Cortina and others, though, place real currency in popular culture's ability to alter the economic and political landscape for Hispanics.
"We live in a very celebrity-oriented society," says the Latina editor. "So the power of what a celebrity says and does is huge, and it absolutely does have ramifications politically. I think the last election said it all. You had [George W.] Bush trying to speak Spanish, and that spoke much more powerfully than a No. 1 album."
Hispanic pop-culture history
Hispanics have been shaping American culture for centuries. Here's a timeline including some of the more notable pop-culture influences.
19th century: Vaqueros. The Old West's cowboy culture owes much to Mexican horsemen.
1920s: Rudolph Valentino. The silent-movie icon popularizes the Latin lover stereotype (although Valentino was Italian, not Latino).
1930s: Xavier Cugat. The "King of the Rhumba" introduces Latin rhythm to the trend-setting elite as leader of the Waldorf-Astoria's house orchestra.
1950s: Tito Puente. Puente, a featured player at New York's new Palladium nightclub, leads the mambo explosion.
1951: Desi Arnaz. Bandleader Arnaz and his movie star wife, Lucille Ball, use their savings to produce a television pilot in which they star as husband and wife.
1959: La Bamba . Ritchie Valens (aka Richard Valenzuela) scores a rock 'n' roll hit with a remake of a Mexican folk song. He dies in a plane crash a month after its release.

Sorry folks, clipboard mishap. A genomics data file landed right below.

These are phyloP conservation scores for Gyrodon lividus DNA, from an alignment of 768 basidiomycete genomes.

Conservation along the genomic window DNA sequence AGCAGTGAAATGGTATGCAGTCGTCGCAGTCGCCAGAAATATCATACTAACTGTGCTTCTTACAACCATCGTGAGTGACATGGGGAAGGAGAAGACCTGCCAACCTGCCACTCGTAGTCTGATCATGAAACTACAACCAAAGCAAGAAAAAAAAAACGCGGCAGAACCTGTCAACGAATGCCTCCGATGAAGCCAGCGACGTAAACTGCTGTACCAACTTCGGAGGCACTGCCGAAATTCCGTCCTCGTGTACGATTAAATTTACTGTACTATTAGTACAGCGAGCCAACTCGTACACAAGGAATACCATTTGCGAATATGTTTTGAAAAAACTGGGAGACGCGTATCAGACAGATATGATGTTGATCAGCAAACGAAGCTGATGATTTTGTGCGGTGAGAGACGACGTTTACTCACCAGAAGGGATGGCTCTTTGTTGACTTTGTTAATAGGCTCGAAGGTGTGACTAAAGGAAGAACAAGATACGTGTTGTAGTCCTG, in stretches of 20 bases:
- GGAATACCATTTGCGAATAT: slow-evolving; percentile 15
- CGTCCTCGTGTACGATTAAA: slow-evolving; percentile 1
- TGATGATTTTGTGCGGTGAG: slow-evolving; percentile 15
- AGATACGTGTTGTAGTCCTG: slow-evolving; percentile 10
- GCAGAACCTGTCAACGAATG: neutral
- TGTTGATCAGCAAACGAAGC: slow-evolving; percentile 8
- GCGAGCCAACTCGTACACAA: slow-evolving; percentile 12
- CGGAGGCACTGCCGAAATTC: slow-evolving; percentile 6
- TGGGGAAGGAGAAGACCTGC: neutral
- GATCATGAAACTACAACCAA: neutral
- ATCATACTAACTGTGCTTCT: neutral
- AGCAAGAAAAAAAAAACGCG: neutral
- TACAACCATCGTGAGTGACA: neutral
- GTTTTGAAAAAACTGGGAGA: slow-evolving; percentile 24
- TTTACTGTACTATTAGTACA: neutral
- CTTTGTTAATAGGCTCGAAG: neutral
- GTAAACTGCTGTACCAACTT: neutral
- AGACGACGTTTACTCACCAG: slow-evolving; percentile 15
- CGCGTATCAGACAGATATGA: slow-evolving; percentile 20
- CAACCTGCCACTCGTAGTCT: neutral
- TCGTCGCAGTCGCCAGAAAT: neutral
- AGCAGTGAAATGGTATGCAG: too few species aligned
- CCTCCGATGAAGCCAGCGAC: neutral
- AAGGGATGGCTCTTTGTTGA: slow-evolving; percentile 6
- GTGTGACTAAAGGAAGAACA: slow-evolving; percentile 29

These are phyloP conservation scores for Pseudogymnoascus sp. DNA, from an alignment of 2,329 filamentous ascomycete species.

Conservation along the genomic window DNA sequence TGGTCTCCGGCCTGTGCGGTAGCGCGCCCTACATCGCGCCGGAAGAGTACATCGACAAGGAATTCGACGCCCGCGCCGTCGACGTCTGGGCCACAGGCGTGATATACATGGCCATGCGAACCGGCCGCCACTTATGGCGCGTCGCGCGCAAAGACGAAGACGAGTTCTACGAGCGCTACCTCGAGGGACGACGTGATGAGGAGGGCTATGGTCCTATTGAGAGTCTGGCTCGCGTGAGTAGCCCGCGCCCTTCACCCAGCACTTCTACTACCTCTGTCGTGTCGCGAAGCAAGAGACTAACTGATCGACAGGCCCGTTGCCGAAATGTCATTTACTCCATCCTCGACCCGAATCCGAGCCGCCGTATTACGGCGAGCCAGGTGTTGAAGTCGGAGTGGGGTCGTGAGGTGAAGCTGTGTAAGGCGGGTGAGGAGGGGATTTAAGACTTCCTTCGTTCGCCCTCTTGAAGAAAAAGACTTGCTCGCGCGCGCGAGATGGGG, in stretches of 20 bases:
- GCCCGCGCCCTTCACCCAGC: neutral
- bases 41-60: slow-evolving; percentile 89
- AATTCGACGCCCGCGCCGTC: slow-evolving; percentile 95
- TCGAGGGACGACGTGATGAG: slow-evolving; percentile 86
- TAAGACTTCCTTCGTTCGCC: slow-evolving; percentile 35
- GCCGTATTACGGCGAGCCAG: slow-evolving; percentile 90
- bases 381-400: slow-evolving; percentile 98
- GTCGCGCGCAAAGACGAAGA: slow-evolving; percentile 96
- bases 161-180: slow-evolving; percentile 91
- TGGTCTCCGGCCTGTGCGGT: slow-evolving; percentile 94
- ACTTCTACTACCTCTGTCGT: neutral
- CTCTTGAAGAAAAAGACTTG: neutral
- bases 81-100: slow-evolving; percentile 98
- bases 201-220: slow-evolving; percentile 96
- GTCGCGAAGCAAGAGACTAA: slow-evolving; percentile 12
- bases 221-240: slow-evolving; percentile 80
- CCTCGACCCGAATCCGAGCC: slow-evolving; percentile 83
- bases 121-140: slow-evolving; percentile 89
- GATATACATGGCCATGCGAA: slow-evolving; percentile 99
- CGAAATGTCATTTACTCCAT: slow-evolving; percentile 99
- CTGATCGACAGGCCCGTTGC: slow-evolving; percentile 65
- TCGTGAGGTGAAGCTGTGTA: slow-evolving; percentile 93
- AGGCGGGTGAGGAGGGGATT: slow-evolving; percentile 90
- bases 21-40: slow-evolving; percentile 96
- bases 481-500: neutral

1961: West Side Story. The film version of the Broadway play -- about the rivalry between an Anglo and a Puerto Rican gang -- wins the Academy Award for Best Picture.
1974-78: Chico and the Man. Freddie Prinze stars as an enterprising young Hispanic helping a cranky old Anglo named Ed run his garage. The show attempted to recover, but never did, after Prinze's 1977 suicide.
Mid-80s: Menudo. The Puerto Rican-based boy band, including a 12-year-old Ricky Martin, fends off swooning fans at concerts across America.
Mid-80s: Miami Sound Machine. With their hit single Conga! , lead singer Gloria Estefan and the band score the only song in history to appear on Billboard's pop, Latin, soul and dance charts at the same time.
1991: "Hasta la vista, baby!" Arnold Schwarzenegger introduces the Spanish phrase -- meaning "See you later" -- to the masses via Terminator 2: Judgment Day.
1992: Salsa. Latin sauces outsell America's former favorite condiment, ketchup.
1994: Patria. Chef Douglas Rodriguez opens the Manhattan restaurant, introducing nuevo Latino cuisine to the country's hippest diners.
1995: Mario Molina. The MIT professor becomes the first Mexican-American to win a Nobel Prize, for his work on ozone depletion.
1995: Selena. The Tejano singer's murder rivets the country's attention.
1996: The Macarena . It's a song. It's a dance. It's the craze of the summer.
1998: Buena Vista Social Club . A reunion of Cuba's legendary jazz musicians results in an acclaimed documentary and a Grammy-winning recording.
February 1999: Ricky Martin. The suave Puerto Rican singer wows the Grammy audience, and his Latin-inflected single, Livin' la Vida Loca, tops the charts.
June 1999: Jennifer Lopez. The screen actress can sing, too, and her debut album, On the 6 , is a hit.
2000: Latin Grammys. The awards show makes its prime-time, network debut.
2001: Spy Kids . The Robert Rodriguez-directed film follows the fantastic adventures of an American family named Cortez.
2002: The George Lopez Show , Greetings From Tucson . The television season introduces two new network sitcoms focused on Hispanic life.